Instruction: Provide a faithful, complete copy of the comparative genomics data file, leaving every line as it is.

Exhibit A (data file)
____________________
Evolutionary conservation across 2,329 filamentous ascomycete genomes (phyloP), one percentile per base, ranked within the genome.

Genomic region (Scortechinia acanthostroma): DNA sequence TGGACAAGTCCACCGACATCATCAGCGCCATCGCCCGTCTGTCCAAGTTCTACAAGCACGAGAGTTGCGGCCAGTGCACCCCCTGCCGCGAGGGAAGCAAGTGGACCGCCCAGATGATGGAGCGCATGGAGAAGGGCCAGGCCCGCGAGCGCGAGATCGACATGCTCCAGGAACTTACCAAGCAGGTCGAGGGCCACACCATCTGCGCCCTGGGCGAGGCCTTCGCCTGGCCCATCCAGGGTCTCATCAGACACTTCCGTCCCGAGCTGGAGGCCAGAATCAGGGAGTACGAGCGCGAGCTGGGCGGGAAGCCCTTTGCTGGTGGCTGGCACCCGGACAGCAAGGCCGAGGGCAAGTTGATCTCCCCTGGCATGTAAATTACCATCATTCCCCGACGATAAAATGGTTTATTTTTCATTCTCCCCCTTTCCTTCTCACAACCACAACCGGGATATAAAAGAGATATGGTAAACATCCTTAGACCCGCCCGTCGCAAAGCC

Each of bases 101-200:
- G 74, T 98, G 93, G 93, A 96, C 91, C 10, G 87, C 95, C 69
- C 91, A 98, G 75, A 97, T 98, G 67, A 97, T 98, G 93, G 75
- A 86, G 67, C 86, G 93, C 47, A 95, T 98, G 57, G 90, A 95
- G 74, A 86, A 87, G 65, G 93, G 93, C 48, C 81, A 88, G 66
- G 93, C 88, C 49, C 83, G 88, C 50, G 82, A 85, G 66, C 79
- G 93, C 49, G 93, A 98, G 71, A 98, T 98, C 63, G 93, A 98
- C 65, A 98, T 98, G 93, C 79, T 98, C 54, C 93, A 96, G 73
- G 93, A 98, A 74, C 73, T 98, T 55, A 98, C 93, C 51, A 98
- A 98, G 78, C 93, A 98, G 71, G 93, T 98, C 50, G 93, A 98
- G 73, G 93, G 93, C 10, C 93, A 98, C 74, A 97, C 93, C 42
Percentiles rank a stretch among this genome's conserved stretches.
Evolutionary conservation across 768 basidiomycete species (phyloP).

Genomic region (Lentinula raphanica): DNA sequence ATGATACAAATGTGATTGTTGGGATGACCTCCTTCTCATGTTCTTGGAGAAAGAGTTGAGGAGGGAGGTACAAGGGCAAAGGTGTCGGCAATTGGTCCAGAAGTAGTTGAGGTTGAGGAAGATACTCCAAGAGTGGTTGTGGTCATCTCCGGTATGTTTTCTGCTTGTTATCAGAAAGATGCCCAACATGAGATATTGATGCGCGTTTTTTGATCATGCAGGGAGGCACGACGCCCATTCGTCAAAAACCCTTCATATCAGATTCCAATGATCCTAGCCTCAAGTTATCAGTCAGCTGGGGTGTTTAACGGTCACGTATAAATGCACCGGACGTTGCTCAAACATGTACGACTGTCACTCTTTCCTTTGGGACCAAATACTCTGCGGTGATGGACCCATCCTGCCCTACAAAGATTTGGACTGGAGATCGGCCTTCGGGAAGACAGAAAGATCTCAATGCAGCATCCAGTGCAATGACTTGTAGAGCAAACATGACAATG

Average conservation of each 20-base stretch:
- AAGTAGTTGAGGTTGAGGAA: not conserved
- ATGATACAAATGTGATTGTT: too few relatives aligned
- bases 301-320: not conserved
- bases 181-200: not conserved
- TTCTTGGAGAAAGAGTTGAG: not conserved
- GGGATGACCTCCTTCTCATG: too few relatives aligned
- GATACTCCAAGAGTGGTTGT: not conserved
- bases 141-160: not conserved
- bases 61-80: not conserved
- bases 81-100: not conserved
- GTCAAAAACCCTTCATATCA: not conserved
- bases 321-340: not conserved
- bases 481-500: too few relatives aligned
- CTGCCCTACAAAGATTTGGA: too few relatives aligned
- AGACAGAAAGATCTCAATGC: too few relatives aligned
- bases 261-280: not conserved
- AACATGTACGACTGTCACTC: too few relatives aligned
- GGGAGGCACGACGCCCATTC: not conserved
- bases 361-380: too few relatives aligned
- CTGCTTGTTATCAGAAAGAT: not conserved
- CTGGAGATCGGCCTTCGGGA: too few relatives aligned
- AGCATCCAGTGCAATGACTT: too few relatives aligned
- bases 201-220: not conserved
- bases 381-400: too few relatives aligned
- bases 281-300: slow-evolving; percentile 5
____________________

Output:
Evolutionary conservation across 2,329 filamentous ascomycete genomes (phyloP), one percentile per base, ranked within the genome.

Genomic region (Scortechinia acanthostroma): DNA sequence TGGACAAGTCCACCGACATCATCAGCGCCATCGCCCGTCTGTCCAAGTTCTACAAGCACGAGAGTTGCGGCCAGTGCACCCCCTGCCGCGAGGGAAGCAAGTGGACCGCCCAGATGATGGAGCGCATGGAGAAGGGCCAGGCCCGCGAGCGCGAGATCGACATGCTCCAGGAACTTACCAAGCAGGTCGAGGGCCACACCATCTGCGCCCTGGGCGAGGCCTTCGCCTGGCCCATCCAGGGTCTCATCAGACACTTCCGTCCCGAGCTGGAGGCCAGAATCAGGGAGTACGAGCGCGAGCTGGGCGGGAAGCCCTTTGCTGGTGGCTGGCACCCGGACAGCAAGGCCGAGGGCAAGTTGATCTCCCCTGGCATGTAAATTACCATCATTCCCCGACGATAAAATGGTTTATTTTTCATTCTCCCCCTTTCCTTCTCACAACCACAACCGGGATATAAAAGAGATATGGTAAACATCCTTAGACCCGCCCGTCGCAAAGCC

Each of bases 101-200:
- G 74, T 98, G 93, G 93, A 96, C 91, C 10, G 87, C 95, C 69
- C 91, A 98, G 75, A 97, T 98, G 67, A 97, T 98, G 93, G 75
- A 86, G 67, C 86, G 93, C 47, A 95, T 98, G 57, G 90, A 95
- G 74, A 86, A 87, G 65, G 93, G 93, C 48, C 81, A 88, G 66
- G 93, C 88, C 49, C 83, G 88, C 50, G 82, A 85, G 66, C 79
- G 93, C 49, G 93, A 98, G 71, A 98, T 98, C 63, G 93, A 98
- C 65, A 98, T 98, G 93, C 79, T 98, C 54, C 93, A 96, G 73
- G 93, A 98, A 74, C 73, T 98, T 55, A 98, C 93, C 51, A 98
- A 98, G 78, C 93, A 98, G 71, G 93, T 98, C 50, G 93, A 98
- G 73, G 93, G 93, C 10, C 93, A 98, C 74, A 97, C 93, C 42
Percentiles rank a stretch among this genome's conserved stretches.
Evolutionary conservation across 768 basidiomycete species (phyloP).

Genomic region (Lentinula raphanica): DNA sequence ATGATACAAATGTGATTGTTGGGATGACCTCCTTCTCATGTTCTTGGAGAAAGAGTTGAGGAGGGAGGTACAAGGGCAAAGGTGTCGGCAATTGGTCCAGAAGTAGTTGAGGTTGAGGAAGATACTCCAAGAGTGGTTGTGGTCATCTCCGGTATGTTTTCTGCTTGTTATCAGAAAGATGCCCAACATGAGATATTGATGCGCGTTTTTTGATCATGCAGGGAGGCACGACGCCCATTCGTCAAAAACCCTTCATATCAGATTCCAATGATCCTAGCCTCAAGTTATCAGTCAGCTGGGGTGTTTAACGGTCACGTATAAATGCACCGGACGTTGCTCAAACATGTACGACTGTCACTCTTTCCTTTGGGACCAAATACTCTGCGGTGATGGACCCATCCTGCCCTACAAAGATTTGGACTGGAGATCGGCCTTCGGGAAGACAGAAAGATCTCAATGCAGCATCCAGTGCAATGACTTGTAGAGCAAACATGACAATG

Average conservation of each 20-base stretch:
- AAGTAGTTGAGGTTGAGGAA: not conserved
- ATGATACAAATGTGATTGTT: too few relatives aligned
- bases 301-320: not conserved
- bases 181-200: not conserved
- TTCTTGGAGAAAGAGTTGAG: not conserved
- GGGATGACCTCCTTCTCATG: too few relatives aligned
- GATACTCCAAGAGTGGTTGT: not conserved
- bases 141-160: not conserved
- bases 61-80: not conserved
- bases 81-100: not conserved
- GTCAAAAACCCTTCATATCA: not conserved
- bases 321-340: not conserved
- bases 481-500: too few relatives aligned
- CTGCCCTACAAAGATTTGGA: too few relatives aligned
- AGACAGAAAGATCTCAATGC: too few relatives aligned
- bases 261-280: not conserved
- AACATGTACGACTGTCACTC: too few relatives aligned
- GGGAGGCACGACGCCCATTC: not conserved
- bases 361-380: too few relatives aligned
- CTGCTTGTTATCAGAAAGAT: not conserved
- CTGGAGATCGGCCTTCGGGA: too few relatives aligned
- AGCATCCAGTGCAATGACTT: too few relatives aligned
- bases 201-220: not conserved
- bases 381-400: too few relatives aligned
- bases 281-300: slow-evolving; percentile 5